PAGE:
".... Do not share security or personal data: USAA will never call you and then ask you for your one-time verification code, USAA PIN, password or other personal identification details. ...."
How ironic then that this is exactly what you just did to me. Somebody from USAA just called and asked me to reveal personal information allegedly on file in order to verify my association with one of my accounts. I offered to confirm or correct what you say is in my file rather than the other way around, which is exactly what a scammer would want me to do: provide information that he doesn't have.
You should conform to your own advice.
Your article says "Use the USAA Mobile app for secure access." I can't believe a bank would recommend this. That is the WORST possible thing you could do. A mobile device is a *very* high security risk. With 3½ billion smartphones in use, mobile devices are the *number one* target for those who want to take your money and your identity. Apple and Android stores let users download apps that steal your data from other apps and/or record your interactions. Never use your phone to access information that you don’t want stolen. Especially, do not install financial apps like USAA. The app itself may be secure, but your phone is not.
Hello @usnret, certainly get your concerns when it comes to privacy and possible scams. With so many robo calls these days it is unsure who is calling us. However, if you unsure about a call you get from USAA, you may ask them to notate your profile and you will reach back out to them via USAA's phone number or/and forward the number that called you to firstname.lastname@example.org to verify the number. ~Marco
As I was reading this article I saw something about USAA phone numbers well sometime I speak with people from USAA and the numbers start with area code 210. I think that members should also know this. From what I understand there call center representatives or work from home due to the pandemic.
Thanks for commenting @Sheeky
You are correct that the number may also appear as: 210-531-8722.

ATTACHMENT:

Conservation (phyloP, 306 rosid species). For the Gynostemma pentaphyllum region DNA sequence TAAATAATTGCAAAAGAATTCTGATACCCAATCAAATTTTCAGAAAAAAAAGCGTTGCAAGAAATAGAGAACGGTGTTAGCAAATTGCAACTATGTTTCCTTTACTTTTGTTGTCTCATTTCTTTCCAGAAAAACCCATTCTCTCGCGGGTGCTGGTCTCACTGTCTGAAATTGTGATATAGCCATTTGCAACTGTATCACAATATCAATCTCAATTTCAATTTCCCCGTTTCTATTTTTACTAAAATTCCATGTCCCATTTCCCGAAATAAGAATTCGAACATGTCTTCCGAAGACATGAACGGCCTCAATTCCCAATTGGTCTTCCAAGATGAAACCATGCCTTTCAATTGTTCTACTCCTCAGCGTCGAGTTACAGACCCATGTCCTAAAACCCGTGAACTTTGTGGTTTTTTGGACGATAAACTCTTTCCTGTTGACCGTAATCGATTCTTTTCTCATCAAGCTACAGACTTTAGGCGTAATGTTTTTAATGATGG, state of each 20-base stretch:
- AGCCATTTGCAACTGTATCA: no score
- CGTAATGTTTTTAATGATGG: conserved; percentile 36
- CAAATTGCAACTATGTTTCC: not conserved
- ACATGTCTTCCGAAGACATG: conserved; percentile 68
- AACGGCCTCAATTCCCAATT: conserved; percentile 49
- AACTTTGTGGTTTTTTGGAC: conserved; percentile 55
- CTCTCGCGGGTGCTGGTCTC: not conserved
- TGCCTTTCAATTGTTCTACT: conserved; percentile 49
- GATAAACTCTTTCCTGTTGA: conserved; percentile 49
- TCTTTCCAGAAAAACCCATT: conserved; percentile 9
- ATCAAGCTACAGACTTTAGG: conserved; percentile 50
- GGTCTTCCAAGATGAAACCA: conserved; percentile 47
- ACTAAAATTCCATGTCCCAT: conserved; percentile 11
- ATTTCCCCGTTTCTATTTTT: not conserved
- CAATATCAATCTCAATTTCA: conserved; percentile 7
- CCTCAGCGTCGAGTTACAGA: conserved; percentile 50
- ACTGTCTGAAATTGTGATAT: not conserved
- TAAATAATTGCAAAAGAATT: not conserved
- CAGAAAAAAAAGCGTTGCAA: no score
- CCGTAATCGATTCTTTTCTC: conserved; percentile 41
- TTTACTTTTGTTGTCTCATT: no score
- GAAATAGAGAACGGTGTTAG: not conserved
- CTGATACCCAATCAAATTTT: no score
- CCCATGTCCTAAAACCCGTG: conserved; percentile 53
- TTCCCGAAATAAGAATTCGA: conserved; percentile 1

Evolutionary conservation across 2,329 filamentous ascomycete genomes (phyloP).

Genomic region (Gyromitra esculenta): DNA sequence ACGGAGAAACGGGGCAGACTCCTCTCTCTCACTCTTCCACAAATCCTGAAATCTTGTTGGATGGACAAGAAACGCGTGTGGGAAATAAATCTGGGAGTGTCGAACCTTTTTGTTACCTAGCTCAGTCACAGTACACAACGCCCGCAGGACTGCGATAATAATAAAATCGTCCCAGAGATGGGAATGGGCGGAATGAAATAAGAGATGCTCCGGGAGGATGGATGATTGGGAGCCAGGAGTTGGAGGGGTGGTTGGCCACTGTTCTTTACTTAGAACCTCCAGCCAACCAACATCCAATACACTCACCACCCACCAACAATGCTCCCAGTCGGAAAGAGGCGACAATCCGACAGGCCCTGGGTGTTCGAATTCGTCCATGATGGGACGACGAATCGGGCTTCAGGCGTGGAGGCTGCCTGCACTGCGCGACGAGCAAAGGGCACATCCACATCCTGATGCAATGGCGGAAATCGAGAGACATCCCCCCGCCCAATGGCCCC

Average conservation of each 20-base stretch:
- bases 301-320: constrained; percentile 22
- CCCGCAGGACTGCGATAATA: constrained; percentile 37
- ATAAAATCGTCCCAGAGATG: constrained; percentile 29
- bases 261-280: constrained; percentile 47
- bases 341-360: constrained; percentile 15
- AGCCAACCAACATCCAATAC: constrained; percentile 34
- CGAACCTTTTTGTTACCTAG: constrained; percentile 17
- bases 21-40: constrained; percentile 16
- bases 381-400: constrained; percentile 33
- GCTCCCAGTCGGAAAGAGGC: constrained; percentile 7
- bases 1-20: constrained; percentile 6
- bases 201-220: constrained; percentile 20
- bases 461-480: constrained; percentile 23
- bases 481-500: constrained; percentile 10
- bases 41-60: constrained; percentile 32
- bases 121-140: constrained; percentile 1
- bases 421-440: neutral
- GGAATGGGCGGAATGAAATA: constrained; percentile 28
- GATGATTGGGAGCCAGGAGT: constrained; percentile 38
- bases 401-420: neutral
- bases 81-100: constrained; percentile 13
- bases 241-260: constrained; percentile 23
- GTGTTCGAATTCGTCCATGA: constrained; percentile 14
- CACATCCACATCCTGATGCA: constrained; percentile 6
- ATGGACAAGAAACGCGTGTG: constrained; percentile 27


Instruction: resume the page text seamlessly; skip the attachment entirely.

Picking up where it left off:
A scam that isn't mentioned here, one that I experienced just this past week, is a Security Breach alert while browsing on a tablet, the only use for it. The pop-up was IDENTICAL to the screens appearing when I am in contact with service support at Microsoft. So much so that after a few minutes consideration, I went to the computer and called the number provided - which ALSO appeared to be associated with MS.
I called the number, the guy was great - he answered with a name, an extension, an employee ID# and '24 x 7 support.'
Foolishly, after some minutes in 'conversation' I granted remote access. He wasn't answering my direct questions but returned to what was clearly a script. I challenged his script more than once.
Eventually, we got to the meat. He was 'offering' service 'protection' at the rates of $299.99 for one year, $599.99 for 5 years OR "since you are obviously an elderly person receiving social security payments" we have a special LIFETIME $699.99 for you.
I cut him off - cancelled remote access within seconds of the call. Contacted my service provider to determine if the router had been hacked. Froze my bank accounts and took the computer to a technician to determine what, if any damage had been done.
Nothing had been compromised - they just wanted money which they didn't get.
BOTTOM LINE - DO NOT fall for any of those online 'security breach alerts.' Turn everything off and begin again. BTB, I don't save anything to that cloud nor do I allow my passwords, etc. be saved online.
Thanks for sharing @RetUSA
Its frightening how good these scam artists are getting! I am glad you shared so others can learn and keep their information protected!
@SJEANOOBB291 I am so sorry to hear about your situation. In order to keep you updated in one place, I have moved this comment into your other thread. Thank you for taking the time to post here in the Community.
I was trying to make an online purchase, which went to a screen requiring a one-time code (I thought maybe it was part of the process). I foolishly clicked to send me a code and immediately received an email from USAA Web Services showing in my inbox as: "USAA.Web.Services@customermail.usaa.com"<email@example.com>. I later looked and saw the security zone had the last 4 of my card. but since it looked legit at the moment, I used the code sent.
I then received an email to call USAA. This one had the security zone with the correct number.
I forward that first email to the firstname.lastname@example.org email and strangely the reply came from "USAA <USAA.Web.Services@customermail.usaa.com>" with the title,
"Thank you for Reporting Fraud to USAA", but this email did not have the security zone in the reply.
I worked for a utility company. The amount of money that the elderly get tricked out of is insane. It’s their own bank sometimes. Sometimes the scammer is the one you think is protecting your assets. You work so hard all your life, have earned every little brown penny legally and ethically only to have scumbags take it from you. It’s hard enough as it is, earning a living. I pay close to $300 a month for a 2011 paid Jetta just to keep the car protected on the streets. Insurance is exceedingly high just like everything else. Raise wages! We are treated as third world sweet shop workers while corporate America elites keep getting richer off the sweat of our backs! Raise wages! Treat workers with respect and raise their wages!